Restoring Martin Luther King Jr.’s Legacy

by Eric Poulos

On Martin Luther King Jr.’s birthday, politicians will laud him as a “dreamer.” From their pulpits clergy will praise him as a man of God. Corporate executives will cite his name while praising themselves for hiring people of color. And retailers will promise bargains.

But those celebrations will, intentionally or not, miss the meaning of Martin’s contributions and the cause for which he gave his life.

Through non-violent resistance Dr. King combatted what he called the three evils of American society: militarism, racism and poverty.

He possessed the courage to speak out when others wouldn’t.

Speaking against the immoral war in Vietnam he was denounced by the entire liberal establishment, including civil rights leaders and The New York Times. He pronounced the United States “the greatest purveyor of violence in the world” (Riverside Church, 04/04/67). Although celebrated as a Nobel Prize winner and a guest of the White House, he was willing to forego those comforts and adulations for a principle. He remained with the Movement in the streets and never sought to co-opt it to the boardroom or politicians.

Dr. King emphasized that the struggle for civil rights must extend to economic rights. In 1968 he organized the Poor People’s Campaign, furthering his belief that: “Something is wrong with capitalism. There must be a better distribution of wealth and maybe America must move toward a democratic socialism” (Speech to SCLC staff, 1966).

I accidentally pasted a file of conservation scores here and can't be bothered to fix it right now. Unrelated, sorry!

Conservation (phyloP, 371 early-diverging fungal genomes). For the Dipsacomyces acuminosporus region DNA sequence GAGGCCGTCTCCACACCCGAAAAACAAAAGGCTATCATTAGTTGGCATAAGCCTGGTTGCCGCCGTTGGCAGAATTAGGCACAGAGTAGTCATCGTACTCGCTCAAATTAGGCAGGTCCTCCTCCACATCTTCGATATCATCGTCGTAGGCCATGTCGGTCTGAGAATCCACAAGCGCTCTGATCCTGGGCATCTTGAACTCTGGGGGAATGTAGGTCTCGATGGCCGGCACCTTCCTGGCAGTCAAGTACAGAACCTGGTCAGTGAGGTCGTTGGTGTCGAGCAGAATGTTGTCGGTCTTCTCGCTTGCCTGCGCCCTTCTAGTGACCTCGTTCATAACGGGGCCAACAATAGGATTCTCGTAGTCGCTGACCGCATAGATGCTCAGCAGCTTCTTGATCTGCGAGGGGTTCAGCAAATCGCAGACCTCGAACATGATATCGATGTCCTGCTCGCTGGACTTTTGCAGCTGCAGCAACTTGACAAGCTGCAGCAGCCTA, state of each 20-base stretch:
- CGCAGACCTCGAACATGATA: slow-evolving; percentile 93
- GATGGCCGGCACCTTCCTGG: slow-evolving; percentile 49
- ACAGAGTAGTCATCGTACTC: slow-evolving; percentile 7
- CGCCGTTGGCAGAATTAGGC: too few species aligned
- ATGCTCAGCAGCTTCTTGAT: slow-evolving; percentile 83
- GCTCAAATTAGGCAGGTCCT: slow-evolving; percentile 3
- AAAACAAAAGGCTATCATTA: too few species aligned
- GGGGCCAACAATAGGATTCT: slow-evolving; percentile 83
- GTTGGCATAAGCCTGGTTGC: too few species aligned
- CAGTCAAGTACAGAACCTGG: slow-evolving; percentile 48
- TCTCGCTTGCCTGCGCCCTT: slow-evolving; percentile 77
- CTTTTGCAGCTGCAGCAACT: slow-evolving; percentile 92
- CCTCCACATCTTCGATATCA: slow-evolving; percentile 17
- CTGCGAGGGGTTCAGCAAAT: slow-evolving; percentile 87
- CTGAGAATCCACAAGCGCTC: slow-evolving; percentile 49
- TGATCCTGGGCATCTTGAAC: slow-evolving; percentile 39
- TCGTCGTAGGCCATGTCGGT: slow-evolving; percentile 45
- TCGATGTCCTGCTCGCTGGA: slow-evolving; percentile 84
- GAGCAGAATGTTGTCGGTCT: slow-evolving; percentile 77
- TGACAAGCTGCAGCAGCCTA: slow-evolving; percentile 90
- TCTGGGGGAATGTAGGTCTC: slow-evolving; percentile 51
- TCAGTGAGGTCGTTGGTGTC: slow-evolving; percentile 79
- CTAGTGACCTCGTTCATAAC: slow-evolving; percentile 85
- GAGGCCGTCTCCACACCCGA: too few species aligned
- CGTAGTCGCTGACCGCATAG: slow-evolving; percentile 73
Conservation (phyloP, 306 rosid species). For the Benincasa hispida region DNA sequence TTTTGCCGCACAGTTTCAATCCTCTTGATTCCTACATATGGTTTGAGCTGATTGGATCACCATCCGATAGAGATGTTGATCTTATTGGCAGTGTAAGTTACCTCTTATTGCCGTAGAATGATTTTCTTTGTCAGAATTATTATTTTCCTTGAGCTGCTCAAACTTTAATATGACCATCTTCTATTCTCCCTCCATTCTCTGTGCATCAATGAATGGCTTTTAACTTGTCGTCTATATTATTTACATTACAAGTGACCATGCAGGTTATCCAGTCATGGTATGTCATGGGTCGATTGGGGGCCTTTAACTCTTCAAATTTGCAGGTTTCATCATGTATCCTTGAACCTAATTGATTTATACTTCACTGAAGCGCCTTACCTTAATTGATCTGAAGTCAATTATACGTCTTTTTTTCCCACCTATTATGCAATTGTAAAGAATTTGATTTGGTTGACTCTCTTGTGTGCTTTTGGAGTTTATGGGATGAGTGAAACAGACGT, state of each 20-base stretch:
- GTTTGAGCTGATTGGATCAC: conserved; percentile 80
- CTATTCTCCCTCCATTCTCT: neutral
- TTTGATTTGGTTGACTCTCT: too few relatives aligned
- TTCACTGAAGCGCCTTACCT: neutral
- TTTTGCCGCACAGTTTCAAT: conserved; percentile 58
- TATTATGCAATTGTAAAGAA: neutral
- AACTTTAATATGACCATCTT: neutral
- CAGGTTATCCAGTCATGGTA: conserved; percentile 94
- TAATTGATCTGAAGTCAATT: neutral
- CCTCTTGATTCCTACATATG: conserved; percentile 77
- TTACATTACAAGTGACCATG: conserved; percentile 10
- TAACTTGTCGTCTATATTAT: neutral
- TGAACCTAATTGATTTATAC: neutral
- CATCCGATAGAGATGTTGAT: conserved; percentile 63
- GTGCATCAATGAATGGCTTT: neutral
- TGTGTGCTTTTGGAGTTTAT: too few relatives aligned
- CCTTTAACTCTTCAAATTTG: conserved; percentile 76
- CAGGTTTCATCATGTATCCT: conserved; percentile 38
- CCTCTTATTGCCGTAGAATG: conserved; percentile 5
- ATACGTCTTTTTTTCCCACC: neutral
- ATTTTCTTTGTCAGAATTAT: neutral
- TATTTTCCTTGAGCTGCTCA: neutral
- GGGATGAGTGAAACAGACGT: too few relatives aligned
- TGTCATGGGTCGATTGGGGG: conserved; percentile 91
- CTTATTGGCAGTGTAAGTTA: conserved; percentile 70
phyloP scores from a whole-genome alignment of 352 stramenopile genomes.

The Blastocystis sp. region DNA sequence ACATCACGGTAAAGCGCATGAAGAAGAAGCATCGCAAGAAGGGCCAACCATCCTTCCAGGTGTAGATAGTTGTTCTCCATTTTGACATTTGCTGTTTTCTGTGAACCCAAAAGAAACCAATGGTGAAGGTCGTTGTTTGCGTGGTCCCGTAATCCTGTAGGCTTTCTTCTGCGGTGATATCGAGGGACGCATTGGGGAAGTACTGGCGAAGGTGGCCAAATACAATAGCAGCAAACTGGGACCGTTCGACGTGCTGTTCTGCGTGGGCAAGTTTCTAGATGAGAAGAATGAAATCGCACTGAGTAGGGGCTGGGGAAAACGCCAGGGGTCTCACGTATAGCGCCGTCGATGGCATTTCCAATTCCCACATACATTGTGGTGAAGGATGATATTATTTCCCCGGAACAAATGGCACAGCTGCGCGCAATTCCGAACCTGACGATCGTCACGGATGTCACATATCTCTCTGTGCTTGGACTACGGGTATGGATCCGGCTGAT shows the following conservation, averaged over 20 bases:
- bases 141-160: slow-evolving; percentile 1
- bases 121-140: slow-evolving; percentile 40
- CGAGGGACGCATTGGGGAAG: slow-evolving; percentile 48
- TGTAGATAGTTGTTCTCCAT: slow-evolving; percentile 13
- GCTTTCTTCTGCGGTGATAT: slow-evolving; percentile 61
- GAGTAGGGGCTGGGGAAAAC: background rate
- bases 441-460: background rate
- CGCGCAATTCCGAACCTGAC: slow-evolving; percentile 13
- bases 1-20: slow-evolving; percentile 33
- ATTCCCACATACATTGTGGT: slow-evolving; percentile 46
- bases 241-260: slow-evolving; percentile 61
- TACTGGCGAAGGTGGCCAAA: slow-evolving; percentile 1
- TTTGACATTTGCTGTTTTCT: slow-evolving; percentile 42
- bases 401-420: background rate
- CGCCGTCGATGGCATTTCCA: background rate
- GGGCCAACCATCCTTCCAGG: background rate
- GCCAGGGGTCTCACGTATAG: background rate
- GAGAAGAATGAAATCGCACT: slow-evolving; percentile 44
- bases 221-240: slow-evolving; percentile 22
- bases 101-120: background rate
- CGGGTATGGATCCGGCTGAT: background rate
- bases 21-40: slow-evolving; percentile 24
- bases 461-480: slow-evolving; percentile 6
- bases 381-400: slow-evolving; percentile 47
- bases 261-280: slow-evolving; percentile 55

In solidarity with working women and men he went to Memphis to support the sanitation workers strike: An action that cost him his life.

And yet on his birthday we will search in vain the newspapers, TV and radio for that Martin Luther King Jr.

If Martin were alive he’d be active in the Black Lives Matter (BLM) demonstrations, lend his mighty voice to the $15/hour campaign, proclaim impassioned expressions of support to the rights of immigrants, and deliver eloquent exhortations for the full equality of women and other human rights.

There is no doubt that he would be leading the protests against those whose “lips drip with nullification” (I Have a Dream speech, 08/28/63) such as Trump, McConnell, Proud Boys, etc., those who attack the Capitol and those who likewise attack the civil rights of people of color.

Like many others, I was privileged to have marched with, and heard Dr. King speak. For most of my conscious life I have carried that memory, hope and activism in the socialist, civil rights, anti-war, labor, immigrant rights, Occupy Wall Street, BLM and anti-Golden Dawn (Greek fascist) movements.

Speaking to a rally of Legal Service strikers. Manhattan, New York. January 1980.

All these movements are one river that flow from Dr. King’s teachings:

“Injustice anywhere is a threat to justice everywhere” (Letter from a Birmingham Jail, 04/16/63).

Eric Poulos lives in New York City where he is a public defender.